Why Most Freemium Games Fail

Freemium games have an average lifespan of less than a year. Mobile apps keep only 25% of users after a single day, and a ghastly 2.3% average will remain after a month. Only a handful of companies have found the secret sauce to keeping players invested in their game. What do these successful games have that the others don’t?

There are big reasons why mobile games are short-lived:

  1. The monetization strategy is pre-packaged & has trouble adapting
  2. Game relies on the App Store for feedback & help
  3. Company spends entire budget on product development & user acquisition

Your game simply won’t succeed until you learn to conquer those mistakes.

Your Monetization Strategy Isn’t Adaptable

Every savvy app developer has an initial idea of how to monetize their freemium game. Your monetization strategy may impress on paper (who would invest time if it didn’t), but those ideas begin to fizzle once real, dynamic users come into play. Gartner found that less than .01 percent of apps will be considered a financial success through 2018. No one has a crystal ball that predicts what users will do in their app.

The first strategy you have is never the ultimate one. When developers find that out the hard way, they often fumble deciding how to move forward (and then fail). Research suggests that lack of strategy is what makes app development take long, consume resources, and falter. You need a reliable way to pivot when your monetization shows signs of failure. To decide how your users will want to spend money, why don’t you try asking them?

Monetizing doesn’t mean debuting a genius strategy. It means sculpting a refined experience over time. That is impossible to do without bringing your players into the conversation. Games today are never static products—even the most classic games take risks and change to stay profitable. You need steady communication with users to make a perfect product.

Offer Your Customers a Seamless Experience

The Right Way to Get Feedback

Testing your product in the App Store will trap you in a broken feedback loop. Since users leave a bad review there when having an issue, it’s impossible to get feedback without also damaging your app’s reputation. Plenty of other people have likely read the review by the time you did. Your App Store Optimization has already been lowered before you can even act. Essentially, getting bad reviews means that it’s already too late.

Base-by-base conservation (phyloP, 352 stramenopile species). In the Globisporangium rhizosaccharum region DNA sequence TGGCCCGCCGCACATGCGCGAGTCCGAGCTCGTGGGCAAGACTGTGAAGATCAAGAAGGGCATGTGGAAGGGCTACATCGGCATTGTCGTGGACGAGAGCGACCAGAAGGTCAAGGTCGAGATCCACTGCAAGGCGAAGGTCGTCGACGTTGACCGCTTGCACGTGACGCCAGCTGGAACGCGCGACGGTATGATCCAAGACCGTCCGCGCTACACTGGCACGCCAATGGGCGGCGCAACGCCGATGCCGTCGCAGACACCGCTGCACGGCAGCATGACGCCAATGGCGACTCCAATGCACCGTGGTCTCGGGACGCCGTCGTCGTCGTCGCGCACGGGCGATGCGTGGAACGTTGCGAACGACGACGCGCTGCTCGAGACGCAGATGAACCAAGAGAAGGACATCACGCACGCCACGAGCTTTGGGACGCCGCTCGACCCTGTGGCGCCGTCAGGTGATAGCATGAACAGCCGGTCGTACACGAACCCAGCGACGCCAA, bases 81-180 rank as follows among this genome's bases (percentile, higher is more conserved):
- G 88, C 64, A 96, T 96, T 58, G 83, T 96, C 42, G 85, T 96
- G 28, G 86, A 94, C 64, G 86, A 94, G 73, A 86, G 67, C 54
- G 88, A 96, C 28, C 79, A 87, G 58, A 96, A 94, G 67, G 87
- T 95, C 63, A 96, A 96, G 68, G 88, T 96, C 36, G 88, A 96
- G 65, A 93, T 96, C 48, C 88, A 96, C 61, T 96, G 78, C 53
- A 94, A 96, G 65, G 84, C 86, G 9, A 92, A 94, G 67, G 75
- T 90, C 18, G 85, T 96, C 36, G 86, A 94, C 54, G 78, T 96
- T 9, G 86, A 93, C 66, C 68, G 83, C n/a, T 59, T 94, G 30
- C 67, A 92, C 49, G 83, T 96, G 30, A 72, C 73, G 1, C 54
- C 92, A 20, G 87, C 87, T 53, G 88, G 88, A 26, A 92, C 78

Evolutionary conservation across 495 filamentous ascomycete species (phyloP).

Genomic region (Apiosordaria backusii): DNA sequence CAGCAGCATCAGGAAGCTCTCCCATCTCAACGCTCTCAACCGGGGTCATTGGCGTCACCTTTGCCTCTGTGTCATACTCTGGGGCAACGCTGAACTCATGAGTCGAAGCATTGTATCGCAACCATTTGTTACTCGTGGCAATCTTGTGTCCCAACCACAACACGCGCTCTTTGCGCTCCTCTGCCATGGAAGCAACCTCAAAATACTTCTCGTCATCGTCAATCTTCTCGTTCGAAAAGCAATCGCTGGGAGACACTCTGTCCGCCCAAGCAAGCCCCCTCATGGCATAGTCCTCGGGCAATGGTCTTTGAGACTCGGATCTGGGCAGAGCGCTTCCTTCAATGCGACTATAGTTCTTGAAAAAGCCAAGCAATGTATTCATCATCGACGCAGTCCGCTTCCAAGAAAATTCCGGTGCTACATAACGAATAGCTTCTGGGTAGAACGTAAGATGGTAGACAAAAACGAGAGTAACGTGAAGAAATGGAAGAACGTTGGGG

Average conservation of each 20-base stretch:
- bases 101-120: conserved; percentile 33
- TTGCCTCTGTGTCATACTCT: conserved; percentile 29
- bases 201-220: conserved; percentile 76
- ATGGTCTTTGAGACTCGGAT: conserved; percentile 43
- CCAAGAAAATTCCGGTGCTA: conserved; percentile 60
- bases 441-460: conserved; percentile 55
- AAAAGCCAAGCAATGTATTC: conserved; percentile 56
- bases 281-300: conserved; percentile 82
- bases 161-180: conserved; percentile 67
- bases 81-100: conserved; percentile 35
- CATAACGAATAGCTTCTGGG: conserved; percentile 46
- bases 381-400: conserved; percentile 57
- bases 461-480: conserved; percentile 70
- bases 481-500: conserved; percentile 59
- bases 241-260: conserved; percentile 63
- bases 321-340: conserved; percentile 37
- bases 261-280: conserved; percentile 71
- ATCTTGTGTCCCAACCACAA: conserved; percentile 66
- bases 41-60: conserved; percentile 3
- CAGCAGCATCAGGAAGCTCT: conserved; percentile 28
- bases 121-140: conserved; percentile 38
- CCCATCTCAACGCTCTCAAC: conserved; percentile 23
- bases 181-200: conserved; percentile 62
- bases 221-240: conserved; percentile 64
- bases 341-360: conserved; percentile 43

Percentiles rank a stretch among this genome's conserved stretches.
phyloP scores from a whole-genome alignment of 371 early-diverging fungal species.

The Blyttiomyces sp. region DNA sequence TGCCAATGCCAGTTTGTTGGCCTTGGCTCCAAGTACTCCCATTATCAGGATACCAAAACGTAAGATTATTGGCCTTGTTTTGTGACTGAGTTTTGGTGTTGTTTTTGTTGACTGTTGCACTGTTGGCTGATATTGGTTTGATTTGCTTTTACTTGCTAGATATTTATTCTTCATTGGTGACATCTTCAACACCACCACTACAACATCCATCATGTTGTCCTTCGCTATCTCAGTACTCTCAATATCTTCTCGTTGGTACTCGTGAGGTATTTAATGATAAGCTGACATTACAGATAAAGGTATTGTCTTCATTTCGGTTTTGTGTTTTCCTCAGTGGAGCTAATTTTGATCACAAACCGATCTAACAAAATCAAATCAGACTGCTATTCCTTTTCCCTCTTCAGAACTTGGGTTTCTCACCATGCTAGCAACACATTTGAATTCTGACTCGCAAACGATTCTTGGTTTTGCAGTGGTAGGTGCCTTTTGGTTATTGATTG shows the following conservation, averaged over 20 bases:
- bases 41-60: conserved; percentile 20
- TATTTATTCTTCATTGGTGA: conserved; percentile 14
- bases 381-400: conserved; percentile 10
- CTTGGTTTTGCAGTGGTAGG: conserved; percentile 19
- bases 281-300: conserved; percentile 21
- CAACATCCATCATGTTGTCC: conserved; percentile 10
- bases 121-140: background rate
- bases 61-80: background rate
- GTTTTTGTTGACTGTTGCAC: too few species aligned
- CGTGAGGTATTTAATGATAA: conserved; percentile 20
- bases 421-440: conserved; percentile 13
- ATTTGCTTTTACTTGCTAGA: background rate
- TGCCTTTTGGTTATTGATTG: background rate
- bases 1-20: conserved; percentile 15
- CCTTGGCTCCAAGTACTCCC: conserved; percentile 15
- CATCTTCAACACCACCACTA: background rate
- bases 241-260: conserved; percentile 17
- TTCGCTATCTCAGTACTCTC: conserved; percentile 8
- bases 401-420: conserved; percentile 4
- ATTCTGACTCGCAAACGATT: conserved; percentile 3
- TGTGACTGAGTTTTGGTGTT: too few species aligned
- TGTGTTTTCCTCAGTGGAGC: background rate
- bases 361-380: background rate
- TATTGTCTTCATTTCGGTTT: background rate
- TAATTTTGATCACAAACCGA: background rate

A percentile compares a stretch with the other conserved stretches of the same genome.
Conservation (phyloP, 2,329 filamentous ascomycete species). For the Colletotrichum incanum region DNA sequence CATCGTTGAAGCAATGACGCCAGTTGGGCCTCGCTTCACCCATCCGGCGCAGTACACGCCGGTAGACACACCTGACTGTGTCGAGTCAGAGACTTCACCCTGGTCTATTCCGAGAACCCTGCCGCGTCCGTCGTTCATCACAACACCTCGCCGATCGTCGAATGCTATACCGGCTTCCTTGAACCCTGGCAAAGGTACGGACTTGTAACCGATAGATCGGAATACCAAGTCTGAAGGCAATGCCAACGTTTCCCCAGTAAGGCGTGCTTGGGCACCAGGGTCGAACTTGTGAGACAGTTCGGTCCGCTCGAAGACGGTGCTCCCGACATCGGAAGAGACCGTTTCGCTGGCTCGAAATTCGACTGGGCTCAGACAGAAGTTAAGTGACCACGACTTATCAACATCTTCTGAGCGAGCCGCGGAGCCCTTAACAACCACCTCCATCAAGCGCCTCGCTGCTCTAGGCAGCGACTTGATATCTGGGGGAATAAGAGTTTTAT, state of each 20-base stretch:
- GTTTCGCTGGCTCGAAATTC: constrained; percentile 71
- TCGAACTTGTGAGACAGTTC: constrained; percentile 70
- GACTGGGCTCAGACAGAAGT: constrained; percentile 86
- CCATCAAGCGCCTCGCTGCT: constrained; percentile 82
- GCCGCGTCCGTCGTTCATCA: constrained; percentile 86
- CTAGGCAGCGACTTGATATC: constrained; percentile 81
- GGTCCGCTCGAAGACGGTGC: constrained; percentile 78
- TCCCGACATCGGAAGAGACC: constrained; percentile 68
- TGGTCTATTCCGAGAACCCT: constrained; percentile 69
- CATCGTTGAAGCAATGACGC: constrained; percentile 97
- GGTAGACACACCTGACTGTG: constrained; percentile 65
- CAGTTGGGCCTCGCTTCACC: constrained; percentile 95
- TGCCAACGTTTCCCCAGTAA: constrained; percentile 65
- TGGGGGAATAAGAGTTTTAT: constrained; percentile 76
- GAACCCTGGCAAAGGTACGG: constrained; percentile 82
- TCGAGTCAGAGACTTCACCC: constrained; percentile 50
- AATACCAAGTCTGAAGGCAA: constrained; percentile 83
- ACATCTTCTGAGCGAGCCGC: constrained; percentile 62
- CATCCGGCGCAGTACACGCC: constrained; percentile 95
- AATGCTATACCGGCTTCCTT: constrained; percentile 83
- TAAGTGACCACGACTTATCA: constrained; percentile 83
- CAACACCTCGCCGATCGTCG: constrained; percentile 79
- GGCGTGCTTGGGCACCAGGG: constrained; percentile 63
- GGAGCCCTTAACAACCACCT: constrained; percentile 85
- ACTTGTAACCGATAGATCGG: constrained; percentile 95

(The “ratings reset” after a new build is hardly comforting. Developers like Aaron Wojnowski know that their overall app rating is still affected. Users are still leaving, being chased away by complaints, or not even finding you while the latest patch is underway. How can you fund progress while bleeding users?)

So the App Store is a bad method of feedback & help. You need a good way for users to contact you directly without leaving a mar on your product. Social media is just as public. And statistically, app users don’t like to email. Spend time looking into recent in-app solutions that have hit the market. They integrate with your SDK and are affordable for beginners. Besides, diverting troubled users from the app store pays for itself.

Allowing users to reach you efficiently will help you to form a long term strategy and ultimately monetize better. While you look for the latest marketing app trends, take a moment to consider up-and-coming support platforms as well.

Plan for the Long Haul

During GamesBeat 2014, Game Development Consultant Evan Hirsch said “This is an example of a company that has a great demo and then delivers a turd.”

Many developers believe that their budget is solely for launching an impressive beta. After that, the users will fund the app within the monetization model, and good reviews will naturally come because the product is good. Those developers are wrong.

It’s a mistake to use all of your resources on initial development with hopes that you launch a perfect product or get that second funding round. That’s too unreliable. Instead, save some resources for feedback tools, crash reporting, and creating loyal users.

And the numbers don’t lie—games that stick around make far more money than any brief hit. Clash of Clans makes 60 times more each day than Flappy Bird in its prime.

Mobile app development is a lot like Who Wants to Be a Millionaire?. If you use all of your lifelines in the short term, it’s pretty easy to make a few thousand very fast. Yet if you prepare for the long road ahead, you could walk away with a million dollars. Which would you rather have?

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